looked like little "kipeens." or small bits of
brush to be taken In the horse's stride and
without any special notice.
The race drew Mich a good crowd and the
people were so pleased with it that they
will no doubt be held on the programme in
The Lislil Itntlly Hidden
The fourth race was the feature, so to
speak, of the card. The Light was liked to
beat Lasso. lillee and Bummer were not
favorably regarded as possible chances.
Lasso and The Light got a way the best of
tb start. It looked like a two-horse race fur
a minute. The first quarter was slow, only
:25. Hilee ran well up the hill and turned
down the slope first. He ran like a wild
horse. Lasso tried hard, but he was gone.
Hllee won hanuily by a length from. Lasso.
J. Waldo gave llr. Lemp's filly a fearfully
bad ride. She had lots of run In her at the
end, as wa shown when Bummer passed
her a few yards out. Waldo was looking at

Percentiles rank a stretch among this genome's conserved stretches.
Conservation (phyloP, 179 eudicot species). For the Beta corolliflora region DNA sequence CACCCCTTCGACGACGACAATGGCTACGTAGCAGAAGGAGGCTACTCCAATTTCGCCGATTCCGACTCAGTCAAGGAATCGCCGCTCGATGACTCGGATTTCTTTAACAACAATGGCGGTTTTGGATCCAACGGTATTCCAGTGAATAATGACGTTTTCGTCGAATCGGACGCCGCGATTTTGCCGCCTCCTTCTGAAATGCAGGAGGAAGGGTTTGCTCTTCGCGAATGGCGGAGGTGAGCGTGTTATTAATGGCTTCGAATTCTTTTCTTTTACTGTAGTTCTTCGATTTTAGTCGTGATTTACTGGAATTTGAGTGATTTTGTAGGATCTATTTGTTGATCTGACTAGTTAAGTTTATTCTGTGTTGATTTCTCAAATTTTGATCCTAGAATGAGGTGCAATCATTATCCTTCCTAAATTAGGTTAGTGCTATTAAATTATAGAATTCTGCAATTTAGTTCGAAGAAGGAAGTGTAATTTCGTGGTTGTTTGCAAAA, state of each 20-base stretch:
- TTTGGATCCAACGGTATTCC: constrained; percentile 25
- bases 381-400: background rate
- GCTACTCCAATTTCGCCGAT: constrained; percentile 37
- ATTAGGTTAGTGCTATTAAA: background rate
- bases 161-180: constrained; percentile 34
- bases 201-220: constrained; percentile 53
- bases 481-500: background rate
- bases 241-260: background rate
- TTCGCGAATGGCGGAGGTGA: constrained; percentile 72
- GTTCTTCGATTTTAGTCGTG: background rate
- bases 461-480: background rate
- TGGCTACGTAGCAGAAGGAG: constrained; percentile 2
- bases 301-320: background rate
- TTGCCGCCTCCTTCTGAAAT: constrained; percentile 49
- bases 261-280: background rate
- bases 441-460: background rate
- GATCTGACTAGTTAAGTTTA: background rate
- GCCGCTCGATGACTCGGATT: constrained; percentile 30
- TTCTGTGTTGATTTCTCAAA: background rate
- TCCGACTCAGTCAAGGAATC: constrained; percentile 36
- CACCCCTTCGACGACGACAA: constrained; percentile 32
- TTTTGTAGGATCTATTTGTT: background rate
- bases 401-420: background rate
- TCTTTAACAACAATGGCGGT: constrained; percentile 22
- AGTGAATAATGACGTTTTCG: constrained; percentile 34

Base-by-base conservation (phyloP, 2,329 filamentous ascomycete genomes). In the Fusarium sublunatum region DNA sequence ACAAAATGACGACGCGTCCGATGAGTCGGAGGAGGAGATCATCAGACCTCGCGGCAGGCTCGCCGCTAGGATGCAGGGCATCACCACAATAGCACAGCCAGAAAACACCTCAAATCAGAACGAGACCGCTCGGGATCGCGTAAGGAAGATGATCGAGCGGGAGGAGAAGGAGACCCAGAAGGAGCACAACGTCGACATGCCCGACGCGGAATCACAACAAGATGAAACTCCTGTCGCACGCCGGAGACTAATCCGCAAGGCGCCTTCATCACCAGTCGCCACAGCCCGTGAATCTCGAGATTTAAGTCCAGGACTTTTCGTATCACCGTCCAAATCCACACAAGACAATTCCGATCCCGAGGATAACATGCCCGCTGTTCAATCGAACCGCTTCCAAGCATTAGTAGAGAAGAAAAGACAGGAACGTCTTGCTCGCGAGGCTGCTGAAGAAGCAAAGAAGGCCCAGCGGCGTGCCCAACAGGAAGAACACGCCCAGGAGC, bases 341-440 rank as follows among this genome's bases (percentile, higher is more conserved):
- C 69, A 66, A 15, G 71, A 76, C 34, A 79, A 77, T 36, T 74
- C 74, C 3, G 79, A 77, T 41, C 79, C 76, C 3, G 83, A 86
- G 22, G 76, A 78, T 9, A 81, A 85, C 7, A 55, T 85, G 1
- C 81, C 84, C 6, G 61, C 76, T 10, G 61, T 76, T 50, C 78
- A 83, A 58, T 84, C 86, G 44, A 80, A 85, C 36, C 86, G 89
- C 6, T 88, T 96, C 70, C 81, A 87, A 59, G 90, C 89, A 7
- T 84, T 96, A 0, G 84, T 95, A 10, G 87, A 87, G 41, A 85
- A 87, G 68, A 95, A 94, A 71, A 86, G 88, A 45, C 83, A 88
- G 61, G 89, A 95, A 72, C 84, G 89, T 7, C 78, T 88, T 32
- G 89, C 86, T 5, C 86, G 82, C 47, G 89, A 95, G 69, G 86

The Light on the outside and did not see
Bummer until he was past. It was only a
Jump or two and Bummer was a neck to the
good. It seemed Lasso was beaten for the
place, but when Waldo hit her she shot out
as If ejected from a gun. and made up the
neck In one bound. Lasso did not run the
race there was In her. .
The Ught's race was very bad. Klley did
not half ride her or drive her. On Monday
with US pounds up, she galloped the same
distance In the same time, pulled sideways
at the end. Domlnick was on her. Yester
day she took off nine pounds, and was beat
en two lengths in a drive in the same time.
Her time to the head of the stretch yes
terday was Just the same as it was on
Monday. It was down the stretch that she
ran o much worse than she did on that
day. Her speed for the last eighth yesterday
was easily a second worse than on Mon
day, though she was driven or should have
been driven, whereas on Monday she can
tered. Hllee ran a jruod race and seemed to be
very much W. J. Baker when Mr. Baker Is
good. It was said that Chris Schawacker.
his owner, made a big killing on him In
foreign poolrooms. Good authority has it
that Schawacker won J"J.ti00 on the horse
in Cincinnati, Teas, Covington and New
York rooms. He was not played at the
Card Gilloek Beaten by Lopping:.